September 30, 2012 at 2:00 pm |
    • Joanie

      I agree....funny thing is the picture of the man on the beach...he could be meditating, or practicing Qigong (I sit and meditate all the time) Tai Chi can be practiced out doors alone or with others as well as Qigong is practiced out doors...one can make alot of assumations by looking at a picture, maybe he is praying who cares......even if he were doing all of the above what business is this of Allen Miller and anyone else? I've seen stranger things at the beach.

      September 30, 2012 at 2:09 pm |
  14. Robert Austin

    Organized religion sucks, evil and manipulative to the core. Alan Miller should focus on healing that group rather than rant about those of us who refuse to be a part of it.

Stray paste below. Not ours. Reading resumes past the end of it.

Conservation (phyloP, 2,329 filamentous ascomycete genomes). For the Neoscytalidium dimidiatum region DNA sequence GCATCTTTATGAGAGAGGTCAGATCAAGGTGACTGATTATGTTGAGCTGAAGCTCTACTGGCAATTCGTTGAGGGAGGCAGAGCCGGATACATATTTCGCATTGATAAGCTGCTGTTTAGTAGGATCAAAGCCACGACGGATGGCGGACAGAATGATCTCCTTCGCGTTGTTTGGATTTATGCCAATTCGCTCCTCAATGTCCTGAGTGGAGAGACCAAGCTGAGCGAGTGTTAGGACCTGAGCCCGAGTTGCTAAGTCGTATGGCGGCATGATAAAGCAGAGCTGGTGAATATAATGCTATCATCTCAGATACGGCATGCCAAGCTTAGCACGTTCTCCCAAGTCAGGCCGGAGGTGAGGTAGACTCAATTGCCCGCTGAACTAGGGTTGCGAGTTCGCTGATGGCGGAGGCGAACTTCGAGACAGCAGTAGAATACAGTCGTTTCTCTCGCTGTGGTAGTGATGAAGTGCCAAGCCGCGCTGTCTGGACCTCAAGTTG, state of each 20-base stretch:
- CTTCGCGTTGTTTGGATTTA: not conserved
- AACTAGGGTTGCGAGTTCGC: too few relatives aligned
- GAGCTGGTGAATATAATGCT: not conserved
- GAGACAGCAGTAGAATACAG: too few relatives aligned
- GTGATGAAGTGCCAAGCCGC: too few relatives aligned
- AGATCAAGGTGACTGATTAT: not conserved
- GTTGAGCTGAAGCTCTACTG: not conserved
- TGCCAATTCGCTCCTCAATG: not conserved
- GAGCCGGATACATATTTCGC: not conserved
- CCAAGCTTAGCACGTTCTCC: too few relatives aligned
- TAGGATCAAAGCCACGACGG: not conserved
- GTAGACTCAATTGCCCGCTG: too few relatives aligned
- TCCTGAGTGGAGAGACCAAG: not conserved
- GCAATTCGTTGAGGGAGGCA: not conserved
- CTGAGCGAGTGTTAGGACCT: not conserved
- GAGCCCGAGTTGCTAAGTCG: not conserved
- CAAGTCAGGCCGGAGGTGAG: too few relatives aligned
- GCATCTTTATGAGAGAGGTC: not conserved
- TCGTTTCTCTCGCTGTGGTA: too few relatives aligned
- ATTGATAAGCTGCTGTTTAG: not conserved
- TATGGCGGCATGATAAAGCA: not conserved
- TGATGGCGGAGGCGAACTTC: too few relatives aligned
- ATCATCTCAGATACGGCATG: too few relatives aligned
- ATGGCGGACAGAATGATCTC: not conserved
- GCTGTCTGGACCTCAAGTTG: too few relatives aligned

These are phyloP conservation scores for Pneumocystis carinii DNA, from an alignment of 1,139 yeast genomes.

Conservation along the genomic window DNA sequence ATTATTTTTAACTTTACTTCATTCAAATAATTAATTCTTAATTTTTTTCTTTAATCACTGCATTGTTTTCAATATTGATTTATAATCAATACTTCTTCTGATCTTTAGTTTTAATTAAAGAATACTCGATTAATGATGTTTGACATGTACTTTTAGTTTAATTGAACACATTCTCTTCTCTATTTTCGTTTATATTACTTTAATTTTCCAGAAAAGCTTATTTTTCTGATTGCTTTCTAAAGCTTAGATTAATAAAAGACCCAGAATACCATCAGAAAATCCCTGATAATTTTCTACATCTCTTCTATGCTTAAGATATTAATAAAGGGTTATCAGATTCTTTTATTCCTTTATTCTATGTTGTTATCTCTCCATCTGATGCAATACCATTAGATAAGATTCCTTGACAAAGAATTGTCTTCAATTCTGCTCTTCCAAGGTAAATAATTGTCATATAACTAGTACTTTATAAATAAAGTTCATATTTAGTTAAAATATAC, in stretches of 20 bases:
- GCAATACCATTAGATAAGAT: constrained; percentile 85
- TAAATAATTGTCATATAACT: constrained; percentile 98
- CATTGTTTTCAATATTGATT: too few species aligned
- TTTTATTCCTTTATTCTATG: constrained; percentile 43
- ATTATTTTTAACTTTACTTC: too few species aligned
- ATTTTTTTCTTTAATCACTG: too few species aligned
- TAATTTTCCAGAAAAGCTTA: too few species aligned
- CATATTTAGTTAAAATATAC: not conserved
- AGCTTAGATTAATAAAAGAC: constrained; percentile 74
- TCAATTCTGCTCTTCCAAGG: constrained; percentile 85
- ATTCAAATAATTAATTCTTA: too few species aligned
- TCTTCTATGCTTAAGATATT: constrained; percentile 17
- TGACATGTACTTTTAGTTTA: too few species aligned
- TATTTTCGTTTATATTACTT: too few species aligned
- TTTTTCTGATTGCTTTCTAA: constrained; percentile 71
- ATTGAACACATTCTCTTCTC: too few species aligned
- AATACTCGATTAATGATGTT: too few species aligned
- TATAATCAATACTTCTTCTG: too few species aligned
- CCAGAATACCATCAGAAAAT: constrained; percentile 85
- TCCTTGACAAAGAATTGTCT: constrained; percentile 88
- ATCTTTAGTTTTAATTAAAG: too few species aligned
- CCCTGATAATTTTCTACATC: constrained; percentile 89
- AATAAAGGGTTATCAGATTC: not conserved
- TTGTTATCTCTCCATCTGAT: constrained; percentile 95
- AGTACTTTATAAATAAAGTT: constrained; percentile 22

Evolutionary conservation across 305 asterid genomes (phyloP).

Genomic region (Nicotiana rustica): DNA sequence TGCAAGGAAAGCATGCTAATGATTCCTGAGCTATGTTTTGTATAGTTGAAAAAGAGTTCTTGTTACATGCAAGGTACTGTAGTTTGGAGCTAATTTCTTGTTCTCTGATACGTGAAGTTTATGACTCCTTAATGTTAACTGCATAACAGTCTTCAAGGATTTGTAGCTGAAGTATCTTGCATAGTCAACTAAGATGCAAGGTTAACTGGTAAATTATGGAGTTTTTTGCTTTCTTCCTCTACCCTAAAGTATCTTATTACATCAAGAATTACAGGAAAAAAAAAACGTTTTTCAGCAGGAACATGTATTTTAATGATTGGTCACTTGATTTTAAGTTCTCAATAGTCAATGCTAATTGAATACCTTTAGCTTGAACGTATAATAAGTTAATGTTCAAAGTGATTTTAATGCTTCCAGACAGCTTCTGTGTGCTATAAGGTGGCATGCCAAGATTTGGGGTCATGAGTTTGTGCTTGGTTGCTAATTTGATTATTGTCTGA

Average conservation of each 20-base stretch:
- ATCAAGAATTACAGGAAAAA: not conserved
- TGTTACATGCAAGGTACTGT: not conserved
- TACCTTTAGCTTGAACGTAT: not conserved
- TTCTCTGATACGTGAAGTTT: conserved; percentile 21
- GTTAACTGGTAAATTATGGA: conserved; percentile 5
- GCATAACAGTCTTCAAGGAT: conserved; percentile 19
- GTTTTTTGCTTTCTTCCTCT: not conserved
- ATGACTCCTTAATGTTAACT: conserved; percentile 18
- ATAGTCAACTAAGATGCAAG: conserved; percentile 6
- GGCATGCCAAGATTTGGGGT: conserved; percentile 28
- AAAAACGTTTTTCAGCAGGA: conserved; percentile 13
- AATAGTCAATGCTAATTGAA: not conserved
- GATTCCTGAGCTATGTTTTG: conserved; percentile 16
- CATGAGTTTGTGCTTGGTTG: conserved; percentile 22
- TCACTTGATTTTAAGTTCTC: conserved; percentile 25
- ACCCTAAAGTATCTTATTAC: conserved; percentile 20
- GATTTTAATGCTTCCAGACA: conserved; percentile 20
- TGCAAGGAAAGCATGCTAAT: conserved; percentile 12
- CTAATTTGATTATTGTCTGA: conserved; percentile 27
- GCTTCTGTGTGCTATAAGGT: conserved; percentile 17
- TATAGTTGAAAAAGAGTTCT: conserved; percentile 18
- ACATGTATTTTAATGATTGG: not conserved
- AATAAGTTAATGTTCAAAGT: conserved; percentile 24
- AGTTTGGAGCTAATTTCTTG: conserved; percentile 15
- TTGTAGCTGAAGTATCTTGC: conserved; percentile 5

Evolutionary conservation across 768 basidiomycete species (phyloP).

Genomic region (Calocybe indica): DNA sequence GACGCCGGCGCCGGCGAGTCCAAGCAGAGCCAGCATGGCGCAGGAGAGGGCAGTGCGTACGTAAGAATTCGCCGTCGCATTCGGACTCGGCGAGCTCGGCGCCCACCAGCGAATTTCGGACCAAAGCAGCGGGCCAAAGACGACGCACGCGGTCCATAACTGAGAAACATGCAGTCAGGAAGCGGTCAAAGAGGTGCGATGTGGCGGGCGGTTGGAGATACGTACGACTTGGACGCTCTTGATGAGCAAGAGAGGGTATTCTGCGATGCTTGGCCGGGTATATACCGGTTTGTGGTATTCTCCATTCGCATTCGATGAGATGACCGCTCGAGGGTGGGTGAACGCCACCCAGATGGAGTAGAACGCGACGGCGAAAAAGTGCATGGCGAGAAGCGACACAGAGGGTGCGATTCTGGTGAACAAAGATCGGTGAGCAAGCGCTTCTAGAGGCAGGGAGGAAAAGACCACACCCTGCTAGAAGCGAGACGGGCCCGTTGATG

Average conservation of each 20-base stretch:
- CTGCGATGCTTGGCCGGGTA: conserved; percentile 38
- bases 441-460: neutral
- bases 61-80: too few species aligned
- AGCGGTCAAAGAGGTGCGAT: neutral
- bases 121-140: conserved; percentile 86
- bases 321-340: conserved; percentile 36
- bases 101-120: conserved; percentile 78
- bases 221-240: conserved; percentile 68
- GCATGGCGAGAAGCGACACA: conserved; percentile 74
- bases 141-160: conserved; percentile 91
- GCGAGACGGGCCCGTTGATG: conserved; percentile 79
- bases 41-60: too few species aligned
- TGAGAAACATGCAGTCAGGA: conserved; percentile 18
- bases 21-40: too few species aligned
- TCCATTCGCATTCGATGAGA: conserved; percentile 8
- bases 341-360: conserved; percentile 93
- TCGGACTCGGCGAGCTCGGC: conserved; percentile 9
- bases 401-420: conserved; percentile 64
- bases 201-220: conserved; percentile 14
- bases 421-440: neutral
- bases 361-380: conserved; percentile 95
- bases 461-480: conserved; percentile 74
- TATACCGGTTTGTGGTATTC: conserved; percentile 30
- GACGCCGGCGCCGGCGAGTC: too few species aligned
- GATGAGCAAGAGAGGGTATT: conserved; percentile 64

September 30, 2012 at 2:00 pm |
  15. mike


    September 30, 2012 at 2:00 pm |
  16. One one

    There are an infinite number of ways to be wrong. There is only one way to know true facts.

    Science is the only way to discover what is real and true.

    Everything else is conjecture, fantasy, or make believe.

    September 30, 2012 at 1:59 pm |
  17. jfkman

    So, it has to be your religion? Hubris is a tremendous character flaw. Your particular imaginary sky fairy holds no more sway in the real world than the flying spaghetti monster. As for those with spirituality, equally self deluded and without factual basis. Your incidental experiences are of no interest to me. Show me some proof or shaddap.

    September 30, 2012 at 1:59 pm |
  18. Ed Foster

    The problem with this article is the credibility and reliability of the author. I cannot consider this consider this either since the author runs a salon and brewery. How am I supposed to accept this person as an authority on religion or spirituality when there isn't any expertise from the author in those areas?

    September 30, 2012 at 1:59 pm |
    • One one

      Are you more inclined to believe someone who's livelihood depends on keeping believers in the fold ?

      September 30, 2012 at 2:03 pm |
    • igoryok

      " I cannot consider this consider this either since the author runs a salon and brewery."